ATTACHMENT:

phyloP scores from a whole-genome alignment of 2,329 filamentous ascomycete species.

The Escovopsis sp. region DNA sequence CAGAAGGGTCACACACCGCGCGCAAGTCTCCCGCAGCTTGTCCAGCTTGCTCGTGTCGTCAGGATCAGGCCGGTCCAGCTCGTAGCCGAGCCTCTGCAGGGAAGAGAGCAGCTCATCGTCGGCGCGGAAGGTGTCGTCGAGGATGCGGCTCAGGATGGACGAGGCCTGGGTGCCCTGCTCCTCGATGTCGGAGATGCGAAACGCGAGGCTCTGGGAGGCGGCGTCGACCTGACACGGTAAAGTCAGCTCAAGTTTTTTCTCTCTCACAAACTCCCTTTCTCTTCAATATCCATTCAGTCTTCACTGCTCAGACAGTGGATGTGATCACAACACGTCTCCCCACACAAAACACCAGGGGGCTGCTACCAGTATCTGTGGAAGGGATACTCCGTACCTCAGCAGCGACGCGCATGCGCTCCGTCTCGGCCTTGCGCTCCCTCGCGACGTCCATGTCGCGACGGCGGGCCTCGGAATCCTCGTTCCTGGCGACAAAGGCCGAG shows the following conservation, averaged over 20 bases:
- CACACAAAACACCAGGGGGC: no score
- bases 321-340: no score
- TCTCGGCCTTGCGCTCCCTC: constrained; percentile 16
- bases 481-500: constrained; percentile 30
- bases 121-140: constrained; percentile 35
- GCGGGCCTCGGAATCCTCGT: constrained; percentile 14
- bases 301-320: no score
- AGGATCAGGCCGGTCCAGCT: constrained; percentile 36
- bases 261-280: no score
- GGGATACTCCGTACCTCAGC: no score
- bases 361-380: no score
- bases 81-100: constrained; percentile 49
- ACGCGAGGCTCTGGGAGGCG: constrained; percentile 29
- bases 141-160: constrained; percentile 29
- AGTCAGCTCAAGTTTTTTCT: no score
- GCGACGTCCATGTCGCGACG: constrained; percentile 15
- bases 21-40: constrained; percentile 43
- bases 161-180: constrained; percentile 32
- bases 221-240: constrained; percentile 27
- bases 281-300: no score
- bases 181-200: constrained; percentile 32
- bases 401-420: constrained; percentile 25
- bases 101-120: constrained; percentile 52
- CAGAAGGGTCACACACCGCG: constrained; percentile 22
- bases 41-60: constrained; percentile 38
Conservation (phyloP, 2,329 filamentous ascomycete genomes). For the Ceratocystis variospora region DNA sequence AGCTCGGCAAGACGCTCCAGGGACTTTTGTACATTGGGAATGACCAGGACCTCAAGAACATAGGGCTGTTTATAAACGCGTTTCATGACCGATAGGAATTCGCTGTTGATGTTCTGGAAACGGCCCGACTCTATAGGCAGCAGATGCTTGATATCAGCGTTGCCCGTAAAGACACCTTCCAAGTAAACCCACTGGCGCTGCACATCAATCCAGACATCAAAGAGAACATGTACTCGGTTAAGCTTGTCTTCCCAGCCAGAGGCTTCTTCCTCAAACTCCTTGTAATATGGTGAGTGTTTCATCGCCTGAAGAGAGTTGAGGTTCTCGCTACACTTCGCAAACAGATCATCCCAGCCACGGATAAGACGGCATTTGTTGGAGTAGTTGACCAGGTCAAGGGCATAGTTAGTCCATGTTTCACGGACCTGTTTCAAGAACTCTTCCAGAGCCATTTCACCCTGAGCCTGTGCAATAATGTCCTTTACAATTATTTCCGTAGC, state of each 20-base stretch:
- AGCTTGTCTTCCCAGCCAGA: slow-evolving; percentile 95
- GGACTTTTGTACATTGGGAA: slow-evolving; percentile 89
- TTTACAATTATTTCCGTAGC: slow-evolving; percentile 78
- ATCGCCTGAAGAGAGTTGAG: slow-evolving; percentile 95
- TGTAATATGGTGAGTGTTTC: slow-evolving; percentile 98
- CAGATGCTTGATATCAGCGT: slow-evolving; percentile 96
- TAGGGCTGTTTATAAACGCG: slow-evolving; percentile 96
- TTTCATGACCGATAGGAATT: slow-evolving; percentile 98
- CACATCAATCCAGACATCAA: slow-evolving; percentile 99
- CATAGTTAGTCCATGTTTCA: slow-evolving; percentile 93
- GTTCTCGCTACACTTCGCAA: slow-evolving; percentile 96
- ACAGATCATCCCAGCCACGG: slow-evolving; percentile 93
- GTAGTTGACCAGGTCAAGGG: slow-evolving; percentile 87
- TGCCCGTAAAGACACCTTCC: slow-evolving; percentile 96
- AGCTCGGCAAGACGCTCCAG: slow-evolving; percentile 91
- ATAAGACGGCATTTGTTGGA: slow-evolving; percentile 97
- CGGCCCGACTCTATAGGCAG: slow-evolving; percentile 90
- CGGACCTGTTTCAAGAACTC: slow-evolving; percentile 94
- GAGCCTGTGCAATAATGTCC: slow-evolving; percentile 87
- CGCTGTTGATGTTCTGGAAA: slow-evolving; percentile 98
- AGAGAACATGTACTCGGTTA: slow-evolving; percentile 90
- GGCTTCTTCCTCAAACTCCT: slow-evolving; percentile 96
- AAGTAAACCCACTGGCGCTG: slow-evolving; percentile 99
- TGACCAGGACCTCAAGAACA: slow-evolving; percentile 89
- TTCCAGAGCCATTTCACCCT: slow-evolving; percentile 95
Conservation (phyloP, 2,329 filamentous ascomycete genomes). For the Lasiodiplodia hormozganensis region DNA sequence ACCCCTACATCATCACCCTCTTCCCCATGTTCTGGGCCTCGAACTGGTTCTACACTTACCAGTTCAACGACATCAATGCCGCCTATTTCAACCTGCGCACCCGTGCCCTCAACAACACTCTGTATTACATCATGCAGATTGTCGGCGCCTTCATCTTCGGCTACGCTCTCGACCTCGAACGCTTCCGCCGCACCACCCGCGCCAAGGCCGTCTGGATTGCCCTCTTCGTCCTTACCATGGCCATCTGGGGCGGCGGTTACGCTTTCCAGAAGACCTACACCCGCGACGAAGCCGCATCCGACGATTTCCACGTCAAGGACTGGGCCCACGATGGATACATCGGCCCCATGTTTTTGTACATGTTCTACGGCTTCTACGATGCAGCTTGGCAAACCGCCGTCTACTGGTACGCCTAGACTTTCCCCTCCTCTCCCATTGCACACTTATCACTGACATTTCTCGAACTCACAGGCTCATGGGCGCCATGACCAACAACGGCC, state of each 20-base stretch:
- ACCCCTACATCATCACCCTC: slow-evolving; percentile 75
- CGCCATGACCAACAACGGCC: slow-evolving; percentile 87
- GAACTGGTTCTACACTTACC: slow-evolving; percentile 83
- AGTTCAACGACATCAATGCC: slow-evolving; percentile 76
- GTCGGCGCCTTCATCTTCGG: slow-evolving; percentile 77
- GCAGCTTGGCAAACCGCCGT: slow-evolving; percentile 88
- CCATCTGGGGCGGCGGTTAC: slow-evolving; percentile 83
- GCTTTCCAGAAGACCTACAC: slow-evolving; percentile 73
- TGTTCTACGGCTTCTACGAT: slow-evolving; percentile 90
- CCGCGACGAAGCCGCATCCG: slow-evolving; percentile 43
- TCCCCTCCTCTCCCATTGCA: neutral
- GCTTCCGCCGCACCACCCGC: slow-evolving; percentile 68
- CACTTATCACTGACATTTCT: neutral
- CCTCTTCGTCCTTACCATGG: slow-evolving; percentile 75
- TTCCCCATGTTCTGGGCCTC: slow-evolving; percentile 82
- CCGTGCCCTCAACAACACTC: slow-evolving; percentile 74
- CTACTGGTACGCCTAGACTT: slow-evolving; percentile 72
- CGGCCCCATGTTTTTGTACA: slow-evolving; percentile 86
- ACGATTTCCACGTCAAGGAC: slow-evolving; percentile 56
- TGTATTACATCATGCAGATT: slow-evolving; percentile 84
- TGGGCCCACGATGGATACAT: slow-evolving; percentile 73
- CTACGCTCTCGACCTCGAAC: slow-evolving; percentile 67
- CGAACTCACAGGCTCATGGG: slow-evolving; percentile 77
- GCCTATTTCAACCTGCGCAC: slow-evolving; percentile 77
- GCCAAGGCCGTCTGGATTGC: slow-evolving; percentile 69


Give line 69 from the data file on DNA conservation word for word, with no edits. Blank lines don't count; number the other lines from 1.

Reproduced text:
- TTCCCCATGTTCTGGGCCTC: slow-evolving; percentile 82